With the outbreak of war in 1914, he was filled with doubts as to whether or not he should enlist.  An incident with a gamekeeper who threatened him with a shotgun haunted him.  Despite his strong belief in ‘the right to roam’ he failed to stand his ground, and he felt his courage had been found wanting.

Around the same time he jotted in his notebook while on one of his walks; “…. a sky of dark rough horizontal masses in the N.W. with a third moon bright and almost orange, low down and clear of cloud.  I thought of men east-ward seeing it at the same moment. It seems foolish to have loved England up to now without knowing it. It could perhaps be ravaged and I could do nothing to prevent it”.

There was a plan for Thomas to join Frost in New Hampshire, but Frost sent him a draft of ‘A Road Not Taken’, which would become one of his most loved works.  It was intended as a gentle mocking of his indecision on their walks.  Frost had written, ‘No matter which road you take, you will always sigh and wish you’d taken another’.  It would appear Thomas took it more seriously and personally and it was a factor in his decision to enlist.

Edward Thomas enlisted in the Artists Rifles in July 1915.  As a mature married man with three children he could have avoided enlisting, but the evidence indicates he had been considering such a decision since the outbreak of war.  He wrote, ‘Frankly I do not want to go, but hardly a day passes without my thinking I should’. He informed his friend Eleanor Farjeon that he was glad but he did not know why, but he was glad.  His wife wrote, ‘I had known that the struggle going on in his spirit would end like this’.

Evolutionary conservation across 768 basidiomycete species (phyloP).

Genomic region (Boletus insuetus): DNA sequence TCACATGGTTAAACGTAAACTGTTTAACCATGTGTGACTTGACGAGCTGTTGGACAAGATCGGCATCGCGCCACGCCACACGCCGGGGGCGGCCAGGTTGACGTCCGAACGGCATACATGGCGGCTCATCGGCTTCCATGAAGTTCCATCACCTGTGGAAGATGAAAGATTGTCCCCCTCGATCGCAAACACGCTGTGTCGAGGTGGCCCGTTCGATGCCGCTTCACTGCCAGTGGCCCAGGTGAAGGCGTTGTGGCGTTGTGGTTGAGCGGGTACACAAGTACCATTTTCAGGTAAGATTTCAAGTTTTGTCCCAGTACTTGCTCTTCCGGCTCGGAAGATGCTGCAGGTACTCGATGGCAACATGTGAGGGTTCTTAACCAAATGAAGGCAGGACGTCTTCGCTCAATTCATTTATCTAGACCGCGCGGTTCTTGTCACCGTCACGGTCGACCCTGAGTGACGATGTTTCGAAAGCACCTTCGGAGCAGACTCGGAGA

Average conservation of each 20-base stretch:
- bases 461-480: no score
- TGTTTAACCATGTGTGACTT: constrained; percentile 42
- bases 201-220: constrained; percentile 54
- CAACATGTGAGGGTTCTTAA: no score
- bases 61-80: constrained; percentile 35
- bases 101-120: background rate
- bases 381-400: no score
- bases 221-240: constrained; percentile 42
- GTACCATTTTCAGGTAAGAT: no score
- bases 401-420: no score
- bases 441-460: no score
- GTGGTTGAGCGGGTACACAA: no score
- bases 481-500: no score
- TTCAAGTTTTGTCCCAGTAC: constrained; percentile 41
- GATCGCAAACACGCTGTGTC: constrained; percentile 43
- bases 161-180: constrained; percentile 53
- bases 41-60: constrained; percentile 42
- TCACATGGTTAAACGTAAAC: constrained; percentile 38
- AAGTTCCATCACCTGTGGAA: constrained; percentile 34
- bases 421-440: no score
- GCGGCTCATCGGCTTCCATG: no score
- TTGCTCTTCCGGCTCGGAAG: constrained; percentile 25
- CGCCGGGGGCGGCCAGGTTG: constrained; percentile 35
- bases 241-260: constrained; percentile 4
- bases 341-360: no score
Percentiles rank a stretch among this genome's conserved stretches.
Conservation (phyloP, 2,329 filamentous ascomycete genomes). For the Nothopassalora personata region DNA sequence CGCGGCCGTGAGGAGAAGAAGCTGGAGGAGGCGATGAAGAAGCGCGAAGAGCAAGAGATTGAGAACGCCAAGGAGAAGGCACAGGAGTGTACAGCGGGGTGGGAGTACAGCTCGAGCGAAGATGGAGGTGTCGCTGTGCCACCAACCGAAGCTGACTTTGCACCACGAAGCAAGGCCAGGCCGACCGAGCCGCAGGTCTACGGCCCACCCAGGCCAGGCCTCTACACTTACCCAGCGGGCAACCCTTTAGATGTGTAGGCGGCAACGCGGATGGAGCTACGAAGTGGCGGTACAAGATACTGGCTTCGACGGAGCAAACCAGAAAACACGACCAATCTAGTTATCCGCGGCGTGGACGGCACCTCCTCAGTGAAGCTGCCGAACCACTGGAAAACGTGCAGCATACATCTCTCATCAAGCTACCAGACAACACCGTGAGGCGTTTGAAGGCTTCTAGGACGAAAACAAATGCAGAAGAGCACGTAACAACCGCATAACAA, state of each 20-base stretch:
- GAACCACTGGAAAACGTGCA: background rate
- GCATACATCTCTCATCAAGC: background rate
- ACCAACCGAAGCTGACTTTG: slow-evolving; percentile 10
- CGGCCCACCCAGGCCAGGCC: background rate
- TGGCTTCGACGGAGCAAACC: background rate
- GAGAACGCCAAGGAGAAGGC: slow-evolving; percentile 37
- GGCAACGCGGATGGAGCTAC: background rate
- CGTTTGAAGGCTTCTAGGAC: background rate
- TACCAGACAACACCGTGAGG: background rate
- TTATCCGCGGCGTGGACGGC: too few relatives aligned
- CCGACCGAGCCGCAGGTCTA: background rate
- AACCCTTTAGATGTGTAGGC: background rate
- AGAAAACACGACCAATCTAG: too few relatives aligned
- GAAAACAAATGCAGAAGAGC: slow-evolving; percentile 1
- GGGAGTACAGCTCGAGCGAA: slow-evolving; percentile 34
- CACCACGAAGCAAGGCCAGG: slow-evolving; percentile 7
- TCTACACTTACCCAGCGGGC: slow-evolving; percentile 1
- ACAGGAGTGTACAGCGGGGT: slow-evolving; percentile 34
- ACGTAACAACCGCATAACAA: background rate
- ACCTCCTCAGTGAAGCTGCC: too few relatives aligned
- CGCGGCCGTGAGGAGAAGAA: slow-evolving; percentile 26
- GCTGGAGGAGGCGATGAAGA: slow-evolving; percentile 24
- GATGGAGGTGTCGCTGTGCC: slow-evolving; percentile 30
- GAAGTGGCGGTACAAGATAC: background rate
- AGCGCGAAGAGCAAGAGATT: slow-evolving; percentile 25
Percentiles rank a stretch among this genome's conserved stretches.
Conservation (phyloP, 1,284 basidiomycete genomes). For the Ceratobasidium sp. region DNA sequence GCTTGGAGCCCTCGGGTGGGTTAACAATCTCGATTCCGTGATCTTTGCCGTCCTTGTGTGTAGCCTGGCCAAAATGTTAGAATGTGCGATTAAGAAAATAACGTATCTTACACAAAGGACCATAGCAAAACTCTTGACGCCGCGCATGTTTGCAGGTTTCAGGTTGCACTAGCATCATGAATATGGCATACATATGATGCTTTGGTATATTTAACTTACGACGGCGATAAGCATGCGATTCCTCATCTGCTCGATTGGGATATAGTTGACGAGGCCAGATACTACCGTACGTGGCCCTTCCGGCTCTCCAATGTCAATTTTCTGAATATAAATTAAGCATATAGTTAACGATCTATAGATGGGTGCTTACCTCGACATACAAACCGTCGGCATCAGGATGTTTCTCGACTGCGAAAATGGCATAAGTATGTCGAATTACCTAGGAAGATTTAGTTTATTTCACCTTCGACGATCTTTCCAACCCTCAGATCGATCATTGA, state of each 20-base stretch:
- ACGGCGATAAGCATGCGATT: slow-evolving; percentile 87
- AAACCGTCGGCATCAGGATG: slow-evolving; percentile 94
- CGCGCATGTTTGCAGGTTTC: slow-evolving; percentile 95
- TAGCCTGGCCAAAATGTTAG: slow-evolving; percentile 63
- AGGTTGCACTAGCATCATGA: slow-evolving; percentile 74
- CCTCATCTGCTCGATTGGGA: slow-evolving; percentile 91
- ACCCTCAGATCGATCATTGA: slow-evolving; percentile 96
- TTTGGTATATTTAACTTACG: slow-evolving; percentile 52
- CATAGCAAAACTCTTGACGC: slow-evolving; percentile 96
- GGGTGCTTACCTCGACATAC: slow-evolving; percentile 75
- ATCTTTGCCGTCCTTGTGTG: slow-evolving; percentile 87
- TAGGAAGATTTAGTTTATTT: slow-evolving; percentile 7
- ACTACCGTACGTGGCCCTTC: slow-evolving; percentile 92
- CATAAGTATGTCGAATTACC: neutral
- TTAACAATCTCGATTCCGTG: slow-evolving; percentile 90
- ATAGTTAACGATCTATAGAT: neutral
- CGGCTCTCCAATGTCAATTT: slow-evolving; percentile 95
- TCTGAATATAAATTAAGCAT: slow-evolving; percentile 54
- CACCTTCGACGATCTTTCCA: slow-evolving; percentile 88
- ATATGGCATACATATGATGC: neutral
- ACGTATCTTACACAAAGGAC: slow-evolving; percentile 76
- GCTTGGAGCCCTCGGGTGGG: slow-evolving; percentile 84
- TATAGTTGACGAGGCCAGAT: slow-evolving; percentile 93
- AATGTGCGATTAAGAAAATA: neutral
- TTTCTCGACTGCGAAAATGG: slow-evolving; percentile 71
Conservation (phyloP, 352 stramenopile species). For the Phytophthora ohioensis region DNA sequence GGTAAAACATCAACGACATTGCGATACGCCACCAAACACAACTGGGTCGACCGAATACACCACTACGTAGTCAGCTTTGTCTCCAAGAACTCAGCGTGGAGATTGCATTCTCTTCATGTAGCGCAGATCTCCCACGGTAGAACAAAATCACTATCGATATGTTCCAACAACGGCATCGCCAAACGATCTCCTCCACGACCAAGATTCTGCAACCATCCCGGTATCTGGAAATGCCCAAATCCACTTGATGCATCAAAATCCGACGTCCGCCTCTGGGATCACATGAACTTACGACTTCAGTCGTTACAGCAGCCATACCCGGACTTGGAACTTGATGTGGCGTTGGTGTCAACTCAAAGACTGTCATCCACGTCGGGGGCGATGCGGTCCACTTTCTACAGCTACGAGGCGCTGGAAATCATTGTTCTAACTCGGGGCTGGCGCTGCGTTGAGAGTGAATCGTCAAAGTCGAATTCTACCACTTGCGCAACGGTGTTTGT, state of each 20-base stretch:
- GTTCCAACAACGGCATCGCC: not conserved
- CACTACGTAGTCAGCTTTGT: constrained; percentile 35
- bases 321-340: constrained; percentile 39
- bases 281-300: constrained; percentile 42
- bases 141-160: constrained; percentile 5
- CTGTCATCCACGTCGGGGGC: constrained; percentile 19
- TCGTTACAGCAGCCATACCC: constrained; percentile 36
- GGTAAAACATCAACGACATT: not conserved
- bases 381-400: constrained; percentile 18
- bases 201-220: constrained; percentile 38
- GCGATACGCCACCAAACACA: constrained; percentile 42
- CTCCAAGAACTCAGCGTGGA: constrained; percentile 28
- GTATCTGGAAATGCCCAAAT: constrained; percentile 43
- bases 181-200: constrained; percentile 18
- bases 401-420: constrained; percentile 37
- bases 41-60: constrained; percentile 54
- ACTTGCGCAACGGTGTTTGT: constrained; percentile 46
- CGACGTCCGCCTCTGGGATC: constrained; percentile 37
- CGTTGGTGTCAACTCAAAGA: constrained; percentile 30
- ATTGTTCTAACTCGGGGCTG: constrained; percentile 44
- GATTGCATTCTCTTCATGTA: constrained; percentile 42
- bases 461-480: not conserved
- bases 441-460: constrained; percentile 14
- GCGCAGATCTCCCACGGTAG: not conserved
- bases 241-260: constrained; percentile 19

He was promoted to Corporal, but in November 1916 he was commissioned into The Royal Garrison Artillery as a Second Lieutenant.  He had been a map reading instructor and later requested a transfer from his role as Adjutant to duties at a Forward Observation Post for the 244th Siege Battery.  Jonathan Nicholls in his book ‘Cheerful Sacrifice’ notes that a few rounds fell short and there was some uncut wire, but the ‘creeping barrage’ was a resounding success, especially when it is remembered that those unsung heroes , the forward observation officers, did not have access to any of the sophisticated equipment in use today.